Connecting the pension and student-loan systems
The study examines the possibility of connecting the pension system with the studentloan system. After a brief presentation of the purpose and characteristics of the systems and the main dilemmas and similarities that appear, the author describes a connected model that would leave both systems more efficient in many respects. Among the model’s most attractive features are simplicity and transparency, and it offers incentives that mobilize all possible sources for the two main aims of financing study and providing security in old age. The author also obtains formally the pension-indexation rule required for the system to operate in equilibrium, while striving to make the concepts and vocabulary of pension and student-loan literature converge.
Commercial margins and price transmission on the Hungarian pigmeat market
Studies in the last decade of the linkage system in the chain between producer and consumer have become popular tools, as has analysis of the competitive situation prevailing on the market. Although there is extensive literature on the links between producer and consumer prices in various countries, only one study (Bojnec ) deals with commercial margins and price transmission in a transition economy. The accepted hypothesis is that margins are greater in transition countries than developed countries because of distorted markets inherited from the socialist economies, shortcomings in the operation of price-setting systems, and unexpected government intervention. The study examines the development of commercial margins and asymmetric price transmission on the Hungarian market for pigmeat. The results of the analysis show that the producer and consumer prices are cointegrated and the producer prices in the long term are weakly exogenous to the consumer prices. The results of structural tests on homogeneity constraints suggest that the price-setting strategy on the pigmeat market is not a competitive one. Price-transmission analysis reveals, contrary to general belief, that the price transmission in this market is asymmetric.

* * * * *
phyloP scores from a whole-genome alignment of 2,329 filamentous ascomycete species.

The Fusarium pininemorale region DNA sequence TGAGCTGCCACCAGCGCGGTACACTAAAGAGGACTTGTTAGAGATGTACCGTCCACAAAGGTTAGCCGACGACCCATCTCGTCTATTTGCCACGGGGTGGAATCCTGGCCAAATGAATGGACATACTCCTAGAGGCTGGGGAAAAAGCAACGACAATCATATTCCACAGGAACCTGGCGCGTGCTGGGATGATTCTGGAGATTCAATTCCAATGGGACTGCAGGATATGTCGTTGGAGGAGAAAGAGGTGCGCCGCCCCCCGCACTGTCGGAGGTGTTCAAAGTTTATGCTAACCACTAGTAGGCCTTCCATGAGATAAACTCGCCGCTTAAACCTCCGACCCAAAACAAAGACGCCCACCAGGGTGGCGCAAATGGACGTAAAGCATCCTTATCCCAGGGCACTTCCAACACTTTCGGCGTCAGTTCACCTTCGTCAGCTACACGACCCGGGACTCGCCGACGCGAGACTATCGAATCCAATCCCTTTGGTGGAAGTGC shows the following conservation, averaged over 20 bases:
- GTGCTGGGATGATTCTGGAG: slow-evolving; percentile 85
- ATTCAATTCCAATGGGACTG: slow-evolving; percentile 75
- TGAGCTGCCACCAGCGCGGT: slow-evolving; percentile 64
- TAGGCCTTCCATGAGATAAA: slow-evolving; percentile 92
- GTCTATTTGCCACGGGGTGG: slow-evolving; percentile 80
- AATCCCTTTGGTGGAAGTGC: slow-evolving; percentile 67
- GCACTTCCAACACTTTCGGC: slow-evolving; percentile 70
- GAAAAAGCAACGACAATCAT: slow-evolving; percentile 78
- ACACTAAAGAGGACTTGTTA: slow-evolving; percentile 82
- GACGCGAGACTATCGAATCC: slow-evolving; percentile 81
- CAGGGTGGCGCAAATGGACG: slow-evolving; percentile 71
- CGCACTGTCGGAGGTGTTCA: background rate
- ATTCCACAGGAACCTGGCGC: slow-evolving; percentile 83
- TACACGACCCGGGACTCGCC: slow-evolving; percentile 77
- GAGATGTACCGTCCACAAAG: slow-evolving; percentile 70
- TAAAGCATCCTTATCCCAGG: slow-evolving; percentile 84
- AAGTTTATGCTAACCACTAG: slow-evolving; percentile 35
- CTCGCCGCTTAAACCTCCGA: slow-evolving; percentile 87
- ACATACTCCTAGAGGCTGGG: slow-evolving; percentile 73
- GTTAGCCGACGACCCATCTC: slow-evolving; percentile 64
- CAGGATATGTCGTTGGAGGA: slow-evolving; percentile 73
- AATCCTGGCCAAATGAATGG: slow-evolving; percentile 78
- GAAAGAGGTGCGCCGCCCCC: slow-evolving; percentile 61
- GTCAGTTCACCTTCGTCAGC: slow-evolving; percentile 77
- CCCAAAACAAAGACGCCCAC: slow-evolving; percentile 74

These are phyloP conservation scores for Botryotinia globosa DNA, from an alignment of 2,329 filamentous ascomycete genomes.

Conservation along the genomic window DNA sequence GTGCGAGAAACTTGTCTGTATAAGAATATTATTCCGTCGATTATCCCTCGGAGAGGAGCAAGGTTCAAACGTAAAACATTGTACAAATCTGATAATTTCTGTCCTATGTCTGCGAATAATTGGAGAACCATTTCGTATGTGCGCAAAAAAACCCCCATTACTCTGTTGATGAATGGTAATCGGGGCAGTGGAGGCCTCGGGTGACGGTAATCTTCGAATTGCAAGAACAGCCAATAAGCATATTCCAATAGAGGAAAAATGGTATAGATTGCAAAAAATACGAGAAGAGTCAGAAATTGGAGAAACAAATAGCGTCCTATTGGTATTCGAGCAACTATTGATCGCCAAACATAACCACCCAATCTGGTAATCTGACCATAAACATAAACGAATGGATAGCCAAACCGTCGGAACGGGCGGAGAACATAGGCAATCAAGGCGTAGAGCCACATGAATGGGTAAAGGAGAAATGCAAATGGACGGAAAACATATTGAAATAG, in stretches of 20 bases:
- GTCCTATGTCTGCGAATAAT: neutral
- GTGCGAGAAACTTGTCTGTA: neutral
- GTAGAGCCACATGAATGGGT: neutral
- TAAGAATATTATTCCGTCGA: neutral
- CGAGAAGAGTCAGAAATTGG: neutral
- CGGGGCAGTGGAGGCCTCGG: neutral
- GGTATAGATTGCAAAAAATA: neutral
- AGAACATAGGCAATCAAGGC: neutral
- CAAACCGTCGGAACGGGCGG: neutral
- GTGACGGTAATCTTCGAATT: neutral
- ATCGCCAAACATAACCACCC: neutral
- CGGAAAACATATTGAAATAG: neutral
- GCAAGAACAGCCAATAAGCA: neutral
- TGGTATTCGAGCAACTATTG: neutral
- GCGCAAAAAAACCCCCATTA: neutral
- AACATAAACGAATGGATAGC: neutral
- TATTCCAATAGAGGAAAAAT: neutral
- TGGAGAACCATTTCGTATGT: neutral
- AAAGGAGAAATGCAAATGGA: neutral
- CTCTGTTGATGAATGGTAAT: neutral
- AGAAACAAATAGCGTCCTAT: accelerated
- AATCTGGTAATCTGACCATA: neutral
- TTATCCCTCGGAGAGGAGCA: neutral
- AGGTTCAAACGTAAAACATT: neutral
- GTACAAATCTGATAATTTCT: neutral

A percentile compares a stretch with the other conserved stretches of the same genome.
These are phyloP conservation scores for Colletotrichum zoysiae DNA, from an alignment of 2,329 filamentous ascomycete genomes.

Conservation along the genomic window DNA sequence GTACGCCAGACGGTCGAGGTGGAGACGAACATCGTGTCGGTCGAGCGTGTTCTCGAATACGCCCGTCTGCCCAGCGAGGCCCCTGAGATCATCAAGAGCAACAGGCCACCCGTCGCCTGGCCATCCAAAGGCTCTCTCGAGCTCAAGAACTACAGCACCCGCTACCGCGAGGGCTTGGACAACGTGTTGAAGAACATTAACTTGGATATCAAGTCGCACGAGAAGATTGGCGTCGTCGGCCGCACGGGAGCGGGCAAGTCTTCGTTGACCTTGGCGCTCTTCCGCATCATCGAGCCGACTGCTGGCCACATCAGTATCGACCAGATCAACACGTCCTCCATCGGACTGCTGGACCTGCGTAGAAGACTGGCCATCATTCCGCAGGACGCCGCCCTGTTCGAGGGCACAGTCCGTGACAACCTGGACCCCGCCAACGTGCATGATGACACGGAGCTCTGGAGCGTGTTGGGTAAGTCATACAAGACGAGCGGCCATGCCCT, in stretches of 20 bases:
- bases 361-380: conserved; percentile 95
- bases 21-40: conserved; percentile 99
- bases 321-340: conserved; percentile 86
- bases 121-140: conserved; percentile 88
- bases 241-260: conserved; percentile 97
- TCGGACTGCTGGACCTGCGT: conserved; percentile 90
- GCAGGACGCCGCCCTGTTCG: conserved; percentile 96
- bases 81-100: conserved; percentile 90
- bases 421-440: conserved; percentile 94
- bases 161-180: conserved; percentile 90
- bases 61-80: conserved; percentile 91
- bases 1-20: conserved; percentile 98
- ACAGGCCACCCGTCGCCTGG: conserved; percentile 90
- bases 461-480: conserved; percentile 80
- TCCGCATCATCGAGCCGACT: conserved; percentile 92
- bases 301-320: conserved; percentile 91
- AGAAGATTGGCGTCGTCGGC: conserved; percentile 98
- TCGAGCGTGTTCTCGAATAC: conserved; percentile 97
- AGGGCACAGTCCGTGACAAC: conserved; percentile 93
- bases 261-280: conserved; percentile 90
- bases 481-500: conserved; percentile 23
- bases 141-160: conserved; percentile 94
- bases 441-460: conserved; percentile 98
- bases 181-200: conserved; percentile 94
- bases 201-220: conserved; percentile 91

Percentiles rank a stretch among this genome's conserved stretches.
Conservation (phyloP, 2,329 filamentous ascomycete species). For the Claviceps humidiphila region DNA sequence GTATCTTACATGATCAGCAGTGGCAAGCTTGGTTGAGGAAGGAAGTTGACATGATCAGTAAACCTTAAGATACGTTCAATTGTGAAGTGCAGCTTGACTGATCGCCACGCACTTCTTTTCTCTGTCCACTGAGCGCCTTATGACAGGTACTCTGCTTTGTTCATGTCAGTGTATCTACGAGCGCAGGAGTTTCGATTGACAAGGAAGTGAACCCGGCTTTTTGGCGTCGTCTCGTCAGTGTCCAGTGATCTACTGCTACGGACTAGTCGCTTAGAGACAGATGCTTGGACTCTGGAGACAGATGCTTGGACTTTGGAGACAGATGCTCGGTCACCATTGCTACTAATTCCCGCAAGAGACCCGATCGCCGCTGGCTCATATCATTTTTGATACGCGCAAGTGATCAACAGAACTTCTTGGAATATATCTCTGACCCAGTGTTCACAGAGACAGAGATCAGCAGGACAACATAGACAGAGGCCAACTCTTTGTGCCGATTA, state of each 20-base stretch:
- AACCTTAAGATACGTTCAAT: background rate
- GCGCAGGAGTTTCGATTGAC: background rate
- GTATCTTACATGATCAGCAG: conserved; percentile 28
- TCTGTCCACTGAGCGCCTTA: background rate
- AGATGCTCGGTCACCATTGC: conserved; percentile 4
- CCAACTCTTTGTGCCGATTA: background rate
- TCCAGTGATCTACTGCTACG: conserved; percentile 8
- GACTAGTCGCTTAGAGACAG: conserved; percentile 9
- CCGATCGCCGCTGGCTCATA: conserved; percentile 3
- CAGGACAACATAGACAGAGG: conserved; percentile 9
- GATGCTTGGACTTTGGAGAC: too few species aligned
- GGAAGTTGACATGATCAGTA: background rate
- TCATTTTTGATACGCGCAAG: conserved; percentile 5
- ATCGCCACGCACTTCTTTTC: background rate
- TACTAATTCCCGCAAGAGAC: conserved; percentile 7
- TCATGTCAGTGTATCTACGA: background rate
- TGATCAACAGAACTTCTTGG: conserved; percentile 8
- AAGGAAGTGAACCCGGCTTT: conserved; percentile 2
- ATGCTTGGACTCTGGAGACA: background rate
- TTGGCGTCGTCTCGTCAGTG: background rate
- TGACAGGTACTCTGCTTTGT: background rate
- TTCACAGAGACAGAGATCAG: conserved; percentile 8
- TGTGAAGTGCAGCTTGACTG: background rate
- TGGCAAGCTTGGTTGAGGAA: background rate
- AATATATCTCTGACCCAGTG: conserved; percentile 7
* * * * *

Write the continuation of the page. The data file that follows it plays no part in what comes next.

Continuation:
Tension in the Visegrád countries over EMU accession
Changes have occurred in the last year in the environment for accession to the Economic and Monetary Union (EMU) by the Visegrád countries. The new EU memberstates are all now members of the European exchange-rate mechanism (ERM–2) and could enter EMU in 2007. But there are differences in their starting points and financial- policy approaches. One of the challenges of the coming years will be to hold the low inflation rates and tight fiscal policies even under the public financial pressures exerted by the extra costs of EU accession and the modernization needs characteristic in the region. These circumstances necessitate reform of the public-finance system in all the new EU countries. The viability of the common European monetary policy in recent years has shown the Euro bringing stability to the Continent, yet the performance of the Euro has fallen short of economic development in the United States, in the real economy and in terms of nominal indicators. This sounds a warning to the Visegrád countries that in spite of the advantages of the Euro zone for the catch-up economies, there must be some structural reforms to the stable macroeconomic foundations, and it would not be a bad thing if they occurred before entry. For the positive fiscal tendencies are not a direct effect of EMU; they are attributable to the economic policies being applied.
Money can/can’t buy happiness (?)
The immediate inspiration for this contribution is the article by Orsolya Lelkes that appeared here under the title ‘Can money buy happiness? An empirical analysis of the relation between income and utility’. She ultimately gave an affirmative answer. This contribution, on the other hand, places the question on a more general plane, disputing some of Lelkes’s theoretical conclusions and even conceiving the answer to the basic question differently. In simple terms, money can be said – according to this writer – to buy happiness to a certain extent but not beyond. Nonetheless, it is important to note that Lelkes conducted a notable empirical analysis in the study mentioned, and her work can been considered the first important contribution to Hungarian literature on the economics of happiness. This contribution contains a detailed exposition of the questions advanced and confirmation of the present writer’s hypothesis from published empirical data.